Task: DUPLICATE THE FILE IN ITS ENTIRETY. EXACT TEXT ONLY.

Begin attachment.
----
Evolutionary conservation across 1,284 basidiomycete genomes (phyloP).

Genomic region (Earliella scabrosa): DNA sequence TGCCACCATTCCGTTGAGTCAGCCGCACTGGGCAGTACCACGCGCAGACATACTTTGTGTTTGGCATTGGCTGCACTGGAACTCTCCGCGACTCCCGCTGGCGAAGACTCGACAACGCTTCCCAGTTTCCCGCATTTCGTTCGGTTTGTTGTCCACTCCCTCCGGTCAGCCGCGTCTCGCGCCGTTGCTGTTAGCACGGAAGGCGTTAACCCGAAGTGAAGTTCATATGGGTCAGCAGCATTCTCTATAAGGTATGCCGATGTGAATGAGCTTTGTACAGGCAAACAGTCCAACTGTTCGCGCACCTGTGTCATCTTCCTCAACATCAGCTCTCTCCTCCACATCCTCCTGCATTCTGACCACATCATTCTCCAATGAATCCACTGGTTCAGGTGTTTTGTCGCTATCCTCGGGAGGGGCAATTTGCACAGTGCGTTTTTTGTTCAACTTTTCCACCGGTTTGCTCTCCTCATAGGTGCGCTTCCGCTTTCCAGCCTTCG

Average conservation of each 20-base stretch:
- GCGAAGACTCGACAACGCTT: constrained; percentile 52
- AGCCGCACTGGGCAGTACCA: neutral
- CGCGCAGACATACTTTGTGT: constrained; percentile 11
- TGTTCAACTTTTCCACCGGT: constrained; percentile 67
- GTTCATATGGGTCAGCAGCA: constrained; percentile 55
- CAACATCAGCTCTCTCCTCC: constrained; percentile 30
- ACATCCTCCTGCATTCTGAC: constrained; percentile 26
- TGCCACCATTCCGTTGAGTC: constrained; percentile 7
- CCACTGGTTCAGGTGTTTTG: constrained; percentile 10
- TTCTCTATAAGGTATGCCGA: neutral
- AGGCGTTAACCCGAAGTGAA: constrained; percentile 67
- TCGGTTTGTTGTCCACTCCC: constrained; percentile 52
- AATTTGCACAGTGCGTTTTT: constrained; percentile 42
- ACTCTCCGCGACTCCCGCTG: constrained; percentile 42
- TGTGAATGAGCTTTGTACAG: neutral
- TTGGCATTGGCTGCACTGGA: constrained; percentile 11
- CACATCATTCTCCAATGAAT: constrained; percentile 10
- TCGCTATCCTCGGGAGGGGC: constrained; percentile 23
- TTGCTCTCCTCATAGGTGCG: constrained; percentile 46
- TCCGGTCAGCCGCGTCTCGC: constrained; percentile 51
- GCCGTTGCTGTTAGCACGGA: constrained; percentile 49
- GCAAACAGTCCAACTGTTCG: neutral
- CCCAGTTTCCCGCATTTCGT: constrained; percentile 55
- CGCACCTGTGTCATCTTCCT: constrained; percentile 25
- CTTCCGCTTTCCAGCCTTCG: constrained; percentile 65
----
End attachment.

Evolutionary conservation across 1,284 basidiomycete genomes (phyloP).

Genomic region (Earliella scabrosa): DNA sequence TGCCACCATTCCGTTGAGTCAGCCGCACTGGGCAGTACCACGCGCAGACATACTTTGTGTTTGGCATTGGCTGCACTGGAACTCTCCGCGACTCCCGCTGGCGAAGACTCGACAACGCTTCCCAGTTTCCCGCATTTCGTTCGGTTTGTTGTCCACTCCCTCCGGTCAGCCGCGTCTCGCGCCGTTGCTGTTAGCACGGAAGGCGTTAACCCGAAGTGAAGTTCATATGGGTCAGCAGCATTCTCTATAAGGTATGCCGATGTGAATGAGCTTTGTACAGGCAAACAGTCCAACTGTTCGCGCACCTGTGTCATCTTCCTCAACATCAGCTCTCTCCTCCACATCCTCCTGCATTCTGACCACATCATTCTCCAATGAATCCACTGGTTCAGGTGTTTTGTCGCTATCCTCGGGAGGGGCAATTTGCACAGTGCGTTTTTTGTTCAACTTTTCCACCGGTTTGCTCTCCTCATAGGTGCGCTTCCGCTTTCCAGCCTTCG

Average conservation of each 20-base stretch:
- GCGAAGACTCGACAACGCTT: constrained; percentile 52
- AGCCGCACTGGGCAGTACCA: neutral
- CGCGCAGACATACTTTGTGT: constrained; percentile 11
- TGTTCAACTTTTCCACCGGT: constrained; percentile 67
- GTTCATATGGGTCAGCAGCA: constrained; percentile 55
- CAACATCAGCTCTCTCCTCC: constrained; percentile 30
- ACATCCTCCTGCATTCTGAC: constrained; percentile 26
- TGCCACCATTCCGTTGAGTC: constrained; percentile 7
- CCACTGGTTCAGGTGTTTTG: constrained; percentile 10
- TTCTCTATAAGGTATGCCGA: neutral
- AGGCGTTAACCCGAAGTGAA: constrained; percentile 67
- TCGGTTTGTTGTCCACTCCC: constrained; percentile 52
- AATTTGCACAGTGCGTTTTT: constrained; percentile 42
- ACTCTCCGCGACTCCCGCTG: constrained; percentile 42
- TGTGAATGAGCTTTGTACAG: neutral
- TTGGCATTGGCTGCACTGGA: constrained; percentile 11
- CACATCATTCTCCAATGAAT: constrained; percentile 10
- TCGCTATCCTCGGGAGGGGC: constrained; percentile 23
- TTGCTCTCCTCATAGGTGCG: constrained; percentile 46
- TCCGGTCAGCCGCGTCTCGC: constrained; percentile 51
- GCCGTTGCTGTTAGCACGGA: constrained; percentile 49
- GCAAACAGTCCAACTGTTCG: neutral
- CCCAGTTTCCCGCATTTCGT: constrained; percentile 55
- CGCACCTGTGTCATCTTCCT: constrained; percentile 25
- CTTCCGCTTTCCAGCCTTCG: constrained; percentile 65